Anis Amri, a failed asylum-seeker, killed 12 people when he hijacked a truck and drove it into a crowded Christmas market in the German capital on Dec. 19, 2016, in an attack that was later claimed by the Islamic State group. Public inquiries and German media have since uncovered a series of mistakes by officials who had been tracking Amri because he was believed to pose a public threat.
Bruno Jost, appointed by the state of Berlin to investigate how authorities handled the case, said security agencies had a good opportunity to question Amri in detail and put him in investigative custody for months after he was detained in southwest Germany on July 30, 2016, as he tried to travel to Switzerland with forged Italian papers.
"Pretty much every mistake that could have been made was made," Jost told reporters in Berlin as he presented his final report.
The former federal terrorism prosecutor said Amri was questioned only by state police in Baden-Wuerttemberg who weren't familiar with the 23-year-old and failed to delve into his ties to Islamic extremists or his drug dealing.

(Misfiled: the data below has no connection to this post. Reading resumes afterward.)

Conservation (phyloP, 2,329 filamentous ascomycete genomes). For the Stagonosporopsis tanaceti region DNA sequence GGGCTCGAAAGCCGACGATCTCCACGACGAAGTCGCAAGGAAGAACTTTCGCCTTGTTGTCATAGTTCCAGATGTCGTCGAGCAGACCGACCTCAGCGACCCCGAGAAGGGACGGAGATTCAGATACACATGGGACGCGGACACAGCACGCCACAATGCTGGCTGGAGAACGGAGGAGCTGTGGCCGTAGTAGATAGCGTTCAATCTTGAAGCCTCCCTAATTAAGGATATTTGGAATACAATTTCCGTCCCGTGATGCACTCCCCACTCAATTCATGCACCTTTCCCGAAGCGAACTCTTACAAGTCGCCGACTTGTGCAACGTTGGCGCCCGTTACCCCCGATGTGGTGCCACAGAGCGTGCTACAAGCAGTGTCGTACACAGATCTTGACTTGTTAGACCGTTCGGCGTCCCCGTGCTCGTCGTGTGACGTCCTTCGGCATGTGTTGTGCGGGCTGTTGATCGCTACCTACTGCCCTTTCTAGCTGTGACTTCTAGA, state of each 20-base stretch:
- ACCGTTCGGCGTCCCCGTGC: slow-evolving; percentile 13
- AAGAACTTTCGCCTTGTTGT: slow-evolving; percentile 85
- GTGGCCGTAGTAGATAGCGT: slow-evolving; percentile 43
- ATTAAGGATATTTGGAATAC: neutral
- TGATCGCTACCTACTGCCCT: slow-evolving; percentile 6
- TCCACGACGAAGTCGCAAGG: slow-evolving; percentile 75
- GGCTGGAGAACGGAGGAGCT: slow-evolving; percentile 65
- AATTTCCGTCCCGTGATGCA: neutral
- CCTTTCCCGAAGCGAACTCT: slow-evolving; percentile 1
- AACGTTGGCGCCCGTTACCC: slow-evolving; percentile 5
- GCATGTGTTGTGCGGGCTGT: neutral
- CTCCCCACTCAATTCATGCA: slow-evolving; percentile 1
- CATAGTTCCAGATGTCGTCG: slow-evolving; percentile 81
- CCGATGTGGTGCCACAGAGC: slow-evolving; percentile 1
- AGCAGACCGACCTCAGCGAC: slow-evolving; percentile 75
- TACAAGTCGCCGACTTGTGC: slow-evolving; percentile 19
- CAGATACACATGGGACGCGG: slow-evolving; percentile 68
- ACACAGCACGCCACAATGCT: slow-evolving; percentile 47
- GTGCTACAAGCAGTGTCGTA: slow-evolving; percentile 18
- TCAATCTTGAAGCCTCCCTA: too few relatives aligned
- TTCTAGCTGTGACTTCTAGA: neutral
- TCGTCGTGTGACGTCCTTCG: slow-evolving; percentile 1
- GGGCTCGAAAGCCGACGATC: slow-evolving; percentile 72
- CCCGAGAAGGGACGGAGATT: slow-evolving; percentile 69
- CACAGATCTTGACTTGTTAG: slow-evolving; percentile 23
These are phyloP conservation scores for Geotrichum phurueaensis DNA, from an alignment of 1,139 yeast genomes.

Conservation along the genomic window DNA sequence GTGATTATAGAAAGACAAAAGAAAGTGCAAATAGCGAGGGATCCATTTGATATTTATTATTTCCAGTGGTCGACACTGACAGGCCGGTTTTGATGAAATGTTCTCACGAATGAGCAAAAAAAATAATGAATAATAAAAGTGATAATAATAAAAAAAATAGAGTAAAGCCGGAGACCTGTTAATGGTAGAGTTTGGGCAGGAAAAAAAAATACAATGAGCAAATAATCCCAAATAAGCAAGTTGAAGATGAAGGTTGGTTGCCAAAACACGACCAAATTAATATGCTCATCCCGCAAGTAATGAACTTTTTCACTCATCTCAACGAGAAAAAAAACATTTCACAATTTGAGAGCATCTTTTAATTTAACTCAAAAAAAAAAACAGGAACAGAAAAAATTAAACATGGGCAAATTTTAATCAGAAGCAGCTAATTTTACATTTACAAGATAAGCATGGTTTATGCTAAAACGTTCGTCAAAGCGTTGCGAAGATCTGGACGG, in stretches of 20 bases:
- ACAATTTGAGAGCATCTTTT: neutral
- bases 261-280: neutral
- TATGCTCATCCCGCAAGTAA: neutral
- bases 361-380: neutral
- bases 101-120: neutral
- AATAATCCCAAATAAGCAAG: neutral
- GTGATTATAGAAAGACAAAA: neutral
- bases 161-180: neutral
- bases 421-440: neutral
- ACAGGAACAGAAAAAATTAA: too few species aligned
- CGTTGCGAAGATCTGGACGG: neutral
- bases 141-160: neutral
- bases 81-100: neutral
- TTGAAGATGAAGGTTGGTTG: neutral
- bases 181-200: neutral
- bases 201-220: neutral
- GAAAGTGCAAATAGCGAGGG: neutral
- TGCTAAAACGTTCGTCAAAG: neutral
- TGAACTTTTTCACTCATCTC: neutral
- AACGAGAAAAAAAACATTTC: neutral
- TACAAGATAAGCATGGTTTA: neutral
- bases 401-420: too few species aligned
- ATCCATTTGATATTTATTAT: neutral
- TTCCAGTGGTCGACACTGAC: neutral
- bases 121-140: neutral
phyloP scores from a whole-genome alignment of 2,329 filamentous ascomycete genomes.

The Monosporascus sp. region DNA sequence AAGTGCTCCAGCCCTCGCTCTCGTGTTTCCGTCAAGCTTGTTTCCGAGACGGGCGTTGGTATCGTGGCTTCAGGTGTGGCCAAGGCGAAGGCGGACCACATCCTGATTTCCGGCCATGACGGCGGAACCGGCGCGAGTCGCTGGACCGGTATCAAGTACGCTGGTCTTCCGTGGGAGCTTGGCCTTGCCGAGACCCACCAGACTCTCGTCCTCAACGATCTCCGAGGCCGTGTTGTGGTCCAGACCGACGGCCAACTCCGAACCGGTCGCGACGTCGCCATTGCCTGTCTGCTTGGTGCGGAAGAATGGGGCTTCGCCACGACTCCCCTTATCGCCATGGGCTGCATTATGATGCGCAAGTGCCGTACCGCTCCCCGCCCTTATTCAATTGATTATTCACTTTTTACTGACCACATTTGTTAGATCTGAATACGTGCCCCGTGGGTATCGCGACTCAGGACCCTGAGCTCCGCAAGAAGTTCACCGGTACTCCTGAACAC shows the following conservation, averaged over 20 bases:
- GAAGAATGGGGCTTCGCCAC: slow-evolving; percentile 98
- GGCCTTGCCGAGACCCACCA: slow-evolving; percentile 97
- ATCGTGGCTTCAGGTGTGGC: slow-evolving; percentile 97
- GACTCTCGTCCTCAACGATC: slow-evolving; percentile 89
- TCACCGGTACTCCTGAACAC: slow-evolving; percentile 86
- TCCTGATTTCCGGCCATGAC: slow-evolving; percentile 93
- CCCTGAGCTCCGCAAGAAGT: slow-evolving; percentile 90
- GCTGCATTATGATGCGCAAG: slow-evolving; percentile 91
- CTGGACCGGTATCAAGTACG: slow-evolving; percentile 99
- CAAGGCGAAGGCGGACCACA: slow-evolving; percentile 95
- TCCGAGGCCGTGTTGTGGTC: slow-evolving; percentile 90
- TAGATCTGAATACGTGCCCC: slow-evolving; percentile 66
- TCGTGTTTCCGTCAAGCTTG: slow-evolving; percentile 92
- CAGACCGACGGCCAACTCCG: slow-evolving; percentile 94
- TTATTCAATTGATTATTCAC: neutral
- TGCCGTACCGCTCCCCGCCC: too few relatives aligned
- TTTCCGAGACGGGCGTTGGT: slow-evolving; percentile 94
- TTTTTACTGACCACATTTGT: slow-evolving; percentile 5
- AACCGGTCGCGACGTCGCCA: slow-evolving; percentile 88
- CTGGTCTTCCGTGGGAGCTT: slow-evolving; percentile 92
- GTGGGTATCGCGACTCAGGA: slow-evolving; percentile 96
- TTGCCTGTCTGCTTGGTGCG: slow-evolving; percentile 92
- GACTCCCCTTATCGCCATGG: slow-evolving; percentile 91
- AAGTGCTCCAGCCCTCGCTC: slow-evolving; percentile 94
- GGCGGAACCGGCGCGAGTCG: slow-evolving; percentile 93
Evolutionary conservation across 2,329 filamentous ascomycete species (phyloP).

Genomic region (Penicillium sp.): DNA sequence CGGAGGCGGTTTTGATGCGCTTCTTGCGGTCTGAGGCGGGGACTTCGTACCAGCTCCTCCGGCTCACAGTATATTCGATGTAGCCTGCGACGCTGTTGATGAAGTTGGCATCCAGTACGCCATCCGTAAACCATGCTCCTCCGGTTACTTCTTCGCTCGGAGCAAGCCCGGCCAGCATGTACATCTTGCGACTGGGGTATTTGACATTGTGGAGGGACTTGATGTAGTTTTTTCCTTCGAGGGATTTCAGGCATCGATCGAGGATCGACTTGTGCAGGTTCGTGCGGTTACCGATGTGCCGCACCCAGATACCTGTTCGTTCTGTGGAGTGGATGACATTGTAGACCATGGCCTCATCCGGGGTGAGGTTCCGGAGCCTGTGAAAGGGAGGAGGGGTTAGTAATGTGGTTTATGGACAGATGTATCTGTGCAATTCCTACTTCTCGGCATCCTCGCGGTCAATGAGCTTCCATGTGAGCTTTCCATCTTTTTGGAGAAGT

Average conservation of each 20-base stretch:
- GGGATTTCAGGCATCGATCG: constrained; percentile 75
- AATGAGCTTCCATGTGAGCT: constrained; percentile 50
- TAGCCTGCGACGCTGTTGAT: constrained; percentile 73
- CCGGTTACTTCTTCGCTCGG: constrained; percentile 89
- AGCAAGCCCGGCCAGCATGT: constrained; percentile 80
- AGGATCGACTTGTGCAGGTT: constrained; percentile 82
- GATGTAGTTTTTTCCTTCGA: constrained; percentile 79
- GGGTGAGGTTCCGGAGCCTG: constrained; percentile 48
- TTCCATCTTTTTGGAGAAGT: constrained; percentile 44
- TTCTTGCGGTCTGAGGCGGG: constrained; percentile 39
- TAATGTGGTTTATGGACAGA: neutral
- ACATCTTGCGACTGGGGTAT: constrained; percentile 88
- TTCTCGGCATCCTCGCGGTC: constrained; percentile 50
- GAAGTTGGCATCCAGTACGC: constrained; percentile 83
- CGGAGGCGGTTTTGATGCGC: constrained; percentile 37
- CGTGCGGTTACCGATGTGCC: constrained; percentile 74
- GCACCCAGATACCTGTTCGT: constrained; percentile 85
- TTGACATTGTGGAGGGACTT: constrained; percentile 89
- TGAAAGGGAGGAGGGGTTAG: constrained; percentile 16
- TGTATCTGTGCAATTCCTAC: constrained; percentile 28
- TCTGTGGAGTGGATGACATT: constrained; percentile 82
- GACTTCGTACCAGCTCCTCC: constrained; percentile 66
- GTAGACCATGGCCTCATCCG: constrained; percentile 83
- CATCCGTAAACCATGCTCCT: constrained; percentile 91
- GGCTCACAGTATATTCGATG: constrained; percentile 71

"Basically, it was a routine interrogation that largely centered on the source of the forged documents and nothing else," said Jost, adding that police didn't examine a piece of paper with Arabic writing or confiscate Amri's cellphone.
During his two-day detention in Friedrichshafen, none of the security agencies who had been observing Amri for months sent officers to Baden-Wurttemberg to question him about phone calls he made to his mother that proved he was a Tunisian citizen - a fact Amri had long denied in order to avoid deportation.
"In my view, there was a very realistic chance to take him out of circulation for (up to five) months" in Friedrichshafen, he said.
Jost also criticized the decision by Berlin authorities to stop eavesdropping on Amri's cellphone in June 2016, even though his case was regularly discussed by German counter-terrorism officials.
Amri fled to Italy after the Christmas market attack and died in a shootout with police near Milan on Dec. 23, 2016.
Andreas Geisel, Berlin's top security official, said the report would be used to prevent similar mistakes from happening again and called for a parliamentary inquiry into the case at the federal level, to ensure the actions of authorities in all of Germany's 16 states are scrutinized properly.
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